Bear Lake Looks to Begin New Streak

September 25, 2020

By Tom Spencer
Special for Second Half

When Bear Lake takes steps on the football field at Brethren tonight, the Lakers have a chance they never had last fall.

It’s a chance to win two games in a row and remain undefeated. Bear Lake is coming off a 26-6 win over Ashley last week, the Lakers’ first win since 2018. The victory sparked a lot of relief and a great celebration in the Bear Lake community. 

“It was a long time coming,” said assistant coach and offensive coordinator Samantha Mullet. “Seeing the guys get to experience the results of all their hard work was rewarding. 

“But it’s just the beginning,” she continued. “They’ve set the bar now. They know that feeling only comes if you’ve earned it.”

Mullet, who goes by Sam and Coach Sam, has been an assistant coach with head coach John Prokes since 8-player football began at Bear Lake four seasons ago. She was also an intern the summer of 2019 for the Baltimore Ravens and coach John Harbaugh.

The Lakers’ seniors who have played football since their freshman year are thrilled to take the field tonight. Wins have been hard to come by and they were 0-9 in 2019. COVID-19 nearly took away their chance to play football in 2020 and feel the jubilation of victory.  

It was long, hard summer of training not knowing the future of all MHSAA sports. The Lakers’ last victory was 28-18 over Big Rapids Crossroads Academy during the 2018 campaign.

“Participating in sports is one opportunity that provides our young adults with an experience that will only continue to help them with the trials and tribulations throughout their own life,” noted Prokes, who also teaches science in the middle and high school. “We are fortunate to have football at our school and in our community.  

“The memories we've established will last well beyond the wins and losses.”

Mullet and Prokes have been together since Bear Lake exited a football co-op with Onekama to start the exciting 8-player football option. It hasn’t been a smooth road, but both feel the ship is righted now and the future is bright. 

Bear Lake athletic director Karen Leinaar couldn’t be happier with the football program. She had never served a school district previously that didn’t offer football.  

“The cool thing was the community stepped up and the board made a commitment to football,” she said.  “They took a chance and it paid off.

“These two coaches have given hundreds and thousands of hours to these kids,” she continued. “Taking it from nothing to where it is today is great!”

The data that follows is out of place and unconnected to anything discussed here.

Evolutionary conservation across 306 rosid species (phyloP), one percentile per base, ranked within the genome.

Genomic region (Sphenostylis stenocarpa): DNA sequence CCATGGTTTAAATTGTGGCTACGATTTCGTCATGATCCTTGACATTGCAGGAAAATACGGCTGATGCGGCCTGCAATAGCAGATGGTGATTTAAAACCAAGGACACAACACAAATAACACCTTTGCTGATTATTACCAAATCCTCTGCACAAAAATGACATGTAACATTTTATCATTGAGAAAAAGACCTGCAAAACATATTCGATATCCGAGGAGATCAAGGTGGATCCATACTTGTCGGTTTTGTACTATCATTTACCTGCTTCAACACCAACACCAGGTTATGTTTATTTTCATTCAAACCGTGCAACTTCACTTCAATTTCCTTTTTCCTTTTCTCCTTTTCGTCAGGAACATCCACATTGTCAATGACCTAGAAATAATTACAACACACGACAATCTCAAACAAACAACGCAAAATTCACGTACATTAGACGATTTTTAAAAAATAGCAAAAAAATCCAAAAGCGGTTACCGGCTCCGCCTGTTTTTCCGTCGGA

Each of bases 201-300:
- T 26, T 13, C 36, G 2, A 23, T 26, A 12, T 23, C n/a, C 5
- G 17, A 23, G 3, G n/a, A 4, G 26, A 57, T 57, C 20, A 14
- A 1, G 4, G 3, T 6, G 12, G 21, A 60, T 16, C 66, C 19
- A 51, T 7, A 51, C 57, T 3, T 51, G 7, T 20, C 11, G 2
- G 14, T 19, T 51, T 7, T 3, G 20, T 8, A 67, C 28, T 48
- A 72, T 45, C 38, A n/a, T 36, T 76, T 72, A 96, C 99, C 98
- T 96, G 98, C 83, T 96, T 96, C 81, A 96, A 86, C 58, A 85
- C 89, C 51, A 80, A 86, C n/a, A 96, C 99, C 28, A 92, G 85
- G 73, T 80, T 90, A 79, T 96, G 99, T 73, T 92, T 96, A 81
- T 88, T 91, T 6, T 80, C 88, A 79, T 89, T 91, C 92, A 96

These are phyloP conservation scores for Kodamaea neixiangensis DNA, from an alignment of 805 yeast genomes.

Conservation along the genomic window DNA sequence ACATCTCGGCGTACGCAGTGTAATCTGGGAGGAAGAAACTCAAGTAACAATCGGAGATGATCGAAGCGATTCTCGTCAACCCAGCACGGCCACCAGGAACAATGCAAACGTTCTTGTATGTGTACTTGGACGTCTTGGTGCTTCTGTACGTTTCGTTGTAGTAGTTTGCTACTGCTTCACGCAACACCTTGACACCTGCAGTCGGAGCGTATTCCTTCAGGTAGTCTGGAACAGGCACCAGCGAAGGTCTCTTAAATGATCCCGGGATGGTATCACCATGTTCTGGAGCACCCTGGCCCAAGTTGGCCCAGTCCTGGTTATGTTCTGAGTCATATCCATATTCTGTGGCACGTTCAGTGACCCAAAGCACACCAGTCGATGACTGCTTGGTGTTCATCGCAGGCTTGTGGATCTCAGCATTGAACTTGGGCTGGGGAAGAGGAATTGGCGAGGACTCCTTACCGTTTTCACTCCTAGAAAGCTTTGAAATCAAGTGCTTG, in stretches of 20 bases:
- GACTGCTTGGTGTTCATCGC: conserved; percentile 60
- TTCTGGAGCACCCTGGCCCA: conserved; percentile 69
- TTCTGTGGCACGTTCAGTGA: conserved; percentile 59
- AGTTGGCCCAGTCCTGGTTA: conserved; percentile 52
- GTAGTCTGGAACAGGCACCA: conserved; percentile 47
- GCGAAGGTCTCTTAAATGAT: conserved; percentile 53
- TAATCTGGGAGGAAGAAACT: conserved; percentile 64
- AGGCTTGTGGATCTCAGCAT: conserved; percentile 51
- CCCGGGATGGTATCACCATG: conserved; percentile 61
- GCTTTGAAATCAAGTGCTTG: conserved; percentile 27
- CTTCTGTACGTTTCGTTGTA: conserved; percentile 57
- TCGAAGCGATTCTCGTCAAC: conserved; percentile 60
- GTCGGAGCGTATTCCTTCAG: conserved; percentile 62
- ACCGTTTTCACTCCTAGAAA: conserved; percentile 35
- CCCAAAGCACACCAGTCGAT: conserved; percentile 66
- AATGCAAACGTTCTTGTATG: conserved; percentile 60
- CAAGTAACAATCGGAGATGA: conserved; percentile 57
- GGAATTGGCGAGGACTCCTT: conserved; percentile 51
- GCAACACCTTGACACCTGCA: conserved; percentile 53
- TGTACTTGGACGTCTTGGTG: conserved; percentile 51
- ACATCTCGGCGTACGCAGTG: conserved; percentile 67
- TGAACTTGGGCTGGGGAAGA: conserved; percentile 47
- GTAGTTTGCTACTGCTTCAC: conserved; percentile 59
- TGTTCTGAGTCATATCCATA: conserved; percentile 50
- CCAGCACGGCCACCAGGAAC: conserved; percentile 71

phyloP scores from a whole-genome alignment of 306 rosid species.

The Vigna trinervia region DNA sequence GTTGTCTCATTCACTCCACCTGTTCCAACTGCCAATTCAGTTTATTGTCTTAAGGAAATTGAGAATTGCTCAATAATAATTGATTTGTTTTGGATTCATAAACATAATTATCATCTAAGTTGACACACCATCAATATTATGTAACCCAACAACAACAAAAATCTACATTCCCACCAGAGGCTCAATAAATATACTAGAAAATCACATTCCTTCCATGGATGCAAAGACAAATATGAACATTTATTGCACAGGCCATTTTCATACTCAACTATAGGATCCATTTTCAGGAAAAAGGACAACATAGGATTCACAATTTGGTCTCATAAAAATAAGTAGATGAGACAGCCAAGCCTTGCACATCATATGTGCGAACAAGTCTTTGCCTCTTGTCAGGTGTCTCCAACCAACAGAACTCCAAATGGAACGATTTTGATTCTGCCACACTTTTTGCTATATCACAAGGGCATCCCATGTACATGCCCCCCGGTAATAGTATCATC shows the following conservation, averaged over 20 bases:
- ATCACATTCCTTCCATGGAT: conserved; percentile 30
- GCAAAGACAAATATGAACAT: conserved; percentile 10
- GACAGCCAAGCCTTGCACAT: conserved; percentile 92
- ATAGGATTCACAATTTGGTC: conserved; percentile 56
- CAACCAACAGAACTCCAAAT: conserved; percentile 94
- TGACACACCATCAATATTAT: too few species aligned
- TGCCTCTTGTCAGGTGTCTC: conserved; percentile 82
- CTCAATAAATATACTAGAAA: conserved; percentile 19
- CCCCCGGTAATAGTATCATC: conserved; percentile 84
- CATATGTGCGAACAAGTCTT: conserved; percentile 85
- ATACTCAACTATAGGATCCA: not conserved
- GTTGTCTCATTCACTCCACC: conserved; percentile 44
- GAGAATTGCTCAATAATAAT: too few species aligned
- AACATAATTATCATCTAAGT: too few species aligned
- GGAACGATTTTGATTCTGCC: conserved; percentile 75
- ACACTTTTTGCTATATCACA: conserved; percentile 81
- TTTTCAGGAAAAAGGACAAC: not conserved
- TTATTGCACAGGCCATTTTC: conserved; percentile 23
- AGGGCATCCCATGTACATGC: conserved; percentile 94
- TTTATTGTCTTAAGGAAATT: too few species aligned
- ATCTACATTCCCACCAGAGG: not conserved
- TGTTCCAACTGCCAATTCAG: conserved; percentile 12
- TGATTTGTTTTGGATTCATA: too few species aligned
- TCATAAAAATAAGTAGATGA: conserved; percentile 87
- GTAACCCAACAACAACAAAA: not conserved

A new culture of football began this summer as training for a possible 2020 season began. Not knowing how COVID-19 would impact MHSAA sports, the Lakers embarked on significant changes.  

“With students having been out of school and away from each other since March, we felt it was important to get the kids together and active again, even if it was just for socially-distanced outdoor workouts,” recalled Mullet.  “They were really the shift from there – they showed up and worked hard day after day, even when the future of sports was uncertain.

“Their attitude and commitment made us realize this could be the group to really establish our program,” she continued.  “We’d been building, but without much of an identity. These guys committed to defining the vague ‘success’ we’ve always talked about and hashed out exactly how things were going to go down – what would be required of everyone and what would not be tolerated of anyone.”

The Lakers took their name and turned it into a “LAKES” acronym for core qualities that all players and coaches must be – Loyal, Accountable, Knowledgeable, Excellent, Resilient, and Selfless.

“We took an Edward Everett Hale quote and used it to establish our creed, Mullet said. ‘I am only one. But I am one. I cannot do everything, but I can do something. And because I cannot do everything, I will not refuse to do the something that I can do. What I can do, I should do. And what I should do, by the grace of God, I will.’”

The Lakers’ new creed and culture also came with new helmets featuring improved safety components to start the season. The helmets were made possible by a grant from the Manistee County Community Foundation.  

The Lakers were led offensively to victory Saturday afternoon by Bryce Harless and Jake Griffis. Harless connected on 5 of 8 passes for 100 yards and two touchdowns and rushed for 105 yards and a touchdown on 10 carries. Griffis had five receptions for 109 yards and two touchdowns.

Tate Aultman led the Lakers defensively with 10.5 tackles and a sack. Griffis and Quentin Ruize each had nine tackles and combined on a sack. Jack Cook recorded nine tackles.

“We are not the biggest team, by no means,” Prokes said after the Bears snapped their losing streak. “We’ll probably be outsized in every game we play, but we play with a lot of heart. 

“Our guys aren’t going to back down from anybody.” 

And, when they walk on the field for every practice and tonight’s game, each player must contribute, Mullet believes.

“Every single player has been instrumental in pushing our culture forward,” she said. “As our creed implies, if one person doesn’t do their job, doesn’t give 100 percent effort, doesn’t buy in, the whole team fails.